I have to write it because I can barely believe it myself. Below is a LOT of information. It was written by the home owner who obviously put a lot of time and effort into the house. I have added the pictures.
The property was purchased in 1998. The dwelling evolved from a 1920’s baitshop to a two-story, two-bedroom home that was build on concrete block foundation/ crawl space on the canal side. A one-story living room was added street side, build on post and piers. In 1999 the home was removed; the foundation underwent major enhancements and extensions suitable to the site. At the same time, the seawall was further secured with additional tiebacks and a slab of concrete was poured into crawl as a final stabilizer of the sea wall. Bottom line: a dwelling has sat on the footprint of the new home since the 20’s and is time proven. At the same time all construction is in compliance (or better) with 2000 BOCA standards.
Architecture: The new home was inspired by the Northport Lighthouse at the tip of the Leelanau Peninsula in northwest Michigan. It was designed by an architect to maximize views and create ease of indoor/outdoor movement. Materials were selected on the basis of ease of maintenance, durability (long lastingness), functionality and aesthetics. Special attention was given to maximization of use of space. For example, even the center hall is a gathering space when entertaining guests. An upstairs hall serves the laundry area.
Living/dining Area: The area serves multiple furniture arrangements and is cable-ready in all four corners. There is primed drywall behind the bead-board ceilings. Ceiling lights are on simmers; the fans are multi-speed. There is a remote control for the dining chandelier, a $500 antique. The flooring is Douglas fir. The fireplace is direct vent with adjustable flame. The gas turn off is on the floor next to the fireplace. Instructions are on site to light the pilot, which is turned off for the summer season. Note the custom window moldings in this room and throughout the house.
Kitchen: This room was designed to maximize ease of food preparation while minimizing the look of a utilitarian space given its openness. Few cooks enjoy better views and the feeling of not being apart from family and guest while performing kitchen chores. The disposal and dishwasher were selected for their quietness. The refrigerator was placed catty-=corner so as not to give the ‘big box look from the living area. To reduce the kitcheny look, a free standing storage and cournter top unit was selected for a focal point. Its utility is extremely high, but is totally removable to suit new owners. There are multiple dedicated electrical outlets in this kitchen; no need to be inconvenienced with resetting circuit breakers. By the way, the electrical panel is very handily placed in the kitchen to the right of the front window behind a wooden door.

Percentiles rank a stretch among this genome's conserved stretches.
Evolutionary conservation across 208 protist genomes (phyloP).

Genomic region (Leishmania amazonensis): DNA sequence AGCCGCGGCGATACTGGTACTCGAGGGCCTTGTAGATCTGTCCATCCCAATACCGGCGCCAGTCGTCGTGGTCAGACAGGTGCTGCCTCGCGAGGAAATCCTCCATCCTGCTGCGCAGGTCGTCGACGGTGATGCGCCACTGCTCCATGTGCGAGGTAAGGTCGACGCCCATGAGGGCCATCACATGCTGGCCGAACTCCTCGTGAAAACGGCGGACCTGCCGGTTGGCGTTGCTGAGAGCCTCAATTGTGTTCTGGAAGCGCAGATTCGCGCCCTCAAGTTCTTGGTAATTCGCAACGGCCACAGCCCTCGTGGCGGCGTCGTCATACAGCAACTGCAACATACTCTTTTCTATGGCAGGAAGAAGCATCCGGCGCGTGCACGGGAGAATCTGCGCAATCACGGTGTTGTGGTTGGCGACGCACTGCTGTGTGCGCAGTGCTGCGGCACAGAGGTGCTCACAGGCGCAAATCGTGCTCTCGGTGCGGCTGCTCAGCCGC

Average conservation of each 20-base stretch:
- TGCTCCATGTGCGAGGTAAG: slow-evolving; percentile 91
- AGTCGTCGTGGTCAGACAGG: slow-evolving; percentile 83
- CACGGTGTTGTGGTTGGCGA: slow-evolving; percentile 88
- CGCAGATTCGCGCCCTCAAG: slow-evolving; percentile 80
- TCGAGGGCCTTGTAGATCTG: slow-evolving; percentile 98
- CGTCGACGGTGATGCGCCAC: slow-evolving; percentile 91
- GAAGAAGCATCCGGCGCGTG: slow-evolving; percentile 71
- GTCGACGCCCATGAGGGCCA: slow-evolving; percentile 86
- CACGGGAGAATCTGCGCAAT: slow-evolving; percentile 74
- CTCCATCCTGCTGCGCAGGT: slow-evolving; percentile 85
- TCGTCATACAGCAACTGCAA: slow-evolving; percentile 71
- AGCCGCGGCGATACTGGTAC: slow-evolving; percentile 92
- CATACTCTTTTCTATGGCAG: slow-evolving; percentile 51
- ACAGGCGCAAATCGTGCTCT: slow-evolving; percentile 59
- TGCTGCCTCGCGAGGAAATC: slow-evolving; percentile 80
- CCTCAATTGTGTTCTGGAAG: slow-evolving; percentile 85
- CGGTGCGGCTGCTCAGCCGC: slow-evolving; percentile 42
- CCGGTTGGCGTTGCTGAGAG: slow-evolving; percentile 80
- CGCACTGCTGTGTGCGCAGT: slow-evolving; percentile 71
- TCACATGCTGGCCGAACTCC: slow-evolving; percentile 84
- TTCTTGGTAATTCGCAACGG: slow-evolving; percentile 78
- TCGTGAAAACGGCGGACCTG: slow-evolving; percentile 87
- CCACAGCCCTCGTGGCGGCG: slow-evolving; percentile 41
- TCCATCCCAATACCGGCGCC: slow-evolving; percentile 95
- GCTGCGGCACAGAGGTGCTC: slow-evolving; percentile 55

Main Floor Bath: This is the bath of choice for guests and, perhaps, the man of the house. The shower has served a six-foot-five homeowner and is very easy to keep clean. The ceramic floor tile is set in concrete. The bead board is real.
Main Floor Closets: In the front entry the closet is dedicated to the furnace and hot water heater. There is continuous hot water. The entire unit is under a good maintenance plan. Filters are changed monthly or thereabout. The pantry location is very handy for unloading groceries and finding what is needed. Spices are away from warm oven/stove and readily accessible. The coat closet has ample storage space beyond and around the corner. Light switches to light the closet and the crawl space are on the left side wall.
Crawl Space: The entry to crawl space was made large and conveniently located for those needing to get down there. The depth of the space is about 30:. There is a caddy to wheel around down there. It is incredibly bug-free because metal stripping was installed outdoors where concrete meets wooden floor sills. Very effective. There are heat/cooling vents down there; the air is ambient with the rest of the house resulting gin no need for outside venting. Floors are not noticeably cold as a result. The only mechanical in the crawl space is the sump pump, which empties into the canal. A new one was installed in 2005 or 6. The owner keeps a humidifier down there for the most humid times of the year… as n extra precaution. The humidity was 50 last time it was checked before setting up the device. That’s good.
Stairwell: A split stair well is more attractive and easier/more pleasant to traverse. The landing has two wall scones and an electrical outlet.
Office/Den Loft: This ample area could have been a third bedroom but was kept open for office work and craft projects space. His and Her spaces were imagined. For about $3000 a closet may be added: a wall with double doors could be installed for third- bedroom purposes. It is cable – Internet – ready and a landline phone ready too. Lots of southern sunshine makes this a wonderful place to be in the winter; in the summer, breezes and lakeviews are plentiful.
Bedrooms: The question is which one is the master! Take your pick. The eastern bedroom is larger, cable-ready with a roomy walk-in closet, nice size windows and cross ventilation. The western bedroom is a bit smaller, cable-ready , and there is a terrific screened-in balcony with electrical outlet and light. Grandkids have used it as a sleeping porch. Great views.
Second Floor Bath: Again, the bead board is real; the tile is set in concrete. Colors are neutral. Tub is soaker depth with both shower and hand-held fixtures of fine quality. Timeless subway-stile tile in the tub area. Hidden toilet. Room for a piece of furniture. Fine pedestal sink. Multiple task lighting. Two windows!
There is also a community beach and bonfire area at the end of the street.